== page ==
As the new coronavirus continues to cause chaos and anxiety in the U.S., many colleges and universities are responding by closing up shop. Some have canceled face-to-face instruction and moved online, while others have gone a step further and called for residence halls to be emptied. One institution, Berea College, has said there will be no further instruction at all, effectively ending the semester early.

Latest News

Here’s Why San Francisco Public Schools Will Remain Open

Cases of the coronavirus will inevitably hit students and staff in San Francisco classrooms, but for now, all public schools will remain open across the city, officials said Wednesday.

“After careful consideration and hours of consultation” and despite calls from parents to shut down to prevent the spread of COVID-19, the 132 schools serving 56,000 students in the district will remain open, said San Francisco Unified School District Superintendent Vincent Matthews.

Latest News

Seattle Public Schools to Close for Two Weeks in Light of Coronavirus Concerns

Seattle Public Schools will close for a minimum of two weeks starting Thursday, according to an email sent to school administrators Wednesday. The district later confirmed the news in a press release.

The email said the decision was made after conferring with county and school officials. It instructs principals to treat the closure as if they are going on spring break, and lists some guidance for going forward.

“We know you do not have time to do everything and we trust that you will do your best given the circumstances,” the email said.

Latest News

When Should Schools Close for Coronavirus?

Amid the spread of COVID-19, the growing health crisis presents school leaders with a painful choice. Closing schools — as has been done, so far, in China, Japan, Italy and elsewhere — is a proven measure that has been shown to slow the spread of disease and, in turn, save lives. But it also causes huge economic and social disruption, especially for children, millions of whom depend on the free and reduced-cost meals they get at school.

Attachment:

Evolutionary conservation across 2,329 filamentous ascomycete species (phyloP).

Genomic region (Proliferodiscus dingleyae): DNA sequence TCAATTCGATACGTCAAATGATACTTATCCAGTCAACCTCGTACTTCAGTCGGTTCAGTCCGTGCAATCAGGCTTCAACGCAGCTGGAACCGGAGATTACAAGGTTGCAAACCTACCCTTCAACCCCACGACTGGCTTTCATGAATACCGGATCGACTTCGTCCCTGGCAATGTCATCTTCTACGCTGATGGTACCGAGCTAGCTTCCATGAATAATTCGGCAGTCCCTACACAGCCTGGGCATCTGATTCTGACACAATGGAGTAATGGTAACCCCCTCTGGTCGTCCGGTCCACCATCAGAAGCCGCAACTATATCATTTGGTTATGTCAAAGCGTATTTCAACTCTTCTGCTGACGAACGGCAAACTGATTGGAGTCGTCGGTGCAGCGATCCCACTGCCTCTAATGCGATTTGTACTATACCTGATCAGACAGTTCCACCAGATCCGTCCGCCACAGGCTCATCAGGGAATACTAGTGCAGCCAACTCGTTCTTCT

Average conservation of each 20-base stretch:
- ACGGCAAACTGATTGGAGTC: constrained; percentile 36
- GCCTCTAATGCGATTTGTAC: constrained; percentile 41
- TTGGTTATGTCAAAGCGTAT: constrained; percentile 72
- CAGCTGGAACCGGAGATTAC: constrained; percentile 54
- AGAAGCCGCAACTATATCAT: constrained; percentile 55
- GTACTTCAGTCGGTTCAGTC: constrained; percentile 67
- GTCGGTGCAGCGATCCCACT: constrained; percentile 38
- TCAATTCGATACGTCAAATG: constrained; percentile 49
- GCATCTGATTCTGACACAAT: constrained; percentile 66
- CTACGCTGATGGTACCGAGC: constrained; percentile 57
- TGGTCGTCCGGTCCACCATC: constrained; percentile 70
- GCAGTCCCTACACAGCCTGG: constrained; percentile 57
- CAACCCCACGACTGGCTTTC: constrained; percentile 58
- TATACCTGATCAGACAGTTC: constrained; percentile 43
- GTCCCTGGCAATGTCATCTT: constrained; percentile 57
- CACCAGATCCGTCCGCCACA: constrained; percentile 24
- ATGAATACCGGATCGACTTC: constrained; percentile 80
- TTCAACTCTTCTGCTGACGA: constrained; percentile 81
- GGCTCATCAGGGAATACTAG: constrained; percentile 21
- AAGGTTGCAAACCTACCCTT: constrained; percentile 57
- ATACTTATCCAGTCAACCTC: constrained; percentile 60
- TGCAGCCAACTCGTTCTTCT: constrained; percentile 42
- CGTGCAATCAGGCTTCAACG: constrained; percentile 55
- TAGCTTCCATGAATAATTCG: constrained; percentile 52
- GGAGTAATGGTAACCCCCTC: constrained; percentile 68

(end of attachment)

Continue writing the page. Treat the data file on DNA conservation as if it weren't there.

Latest News

Rules Eased on Colleges Seeking to Close Their Campuses Amid Outbreak

 The U.S. Department of Education has moved to ease rules on colleges and universities looking to shift their classes onto the internet, as closures of campuses cascaded with the hastening spread of the coronavirus.

With fears growing in higher education, the department has granted what it said was “broad approval” to schools seeking relief from federal standards as they activated “distance learning” programs that still must comply with higher education laws.

Latest News

University Of Michigan Cancels Thursday, Friday Classes, Then Online

The University of Michigan will cancel all classes on Thursday and Friday before starting online instruction on Monday. The announcement covers the Ann Arbor, Dearborn and Flint campuses. In addition, all events with more than 100 people scheduled are cancelled. Michigan Athletics is limiting spectators at all campus athletic events to family members and media.

Latest News

How Area Schools are Planning to Instruct Thousands of Students in the Event of Long-Term Coronavirus Closures

School districts across the region are creating online lesson plans and sending students home with packets of assignments as they brace for the prospect of the spreading coronavirus causing extended school closures.

More than a dozen districts serving thousands of students said they would preemptively close in the coming days to give administrators and teachers time to plan how best to deliver instruction to students in the event that schools are shut down.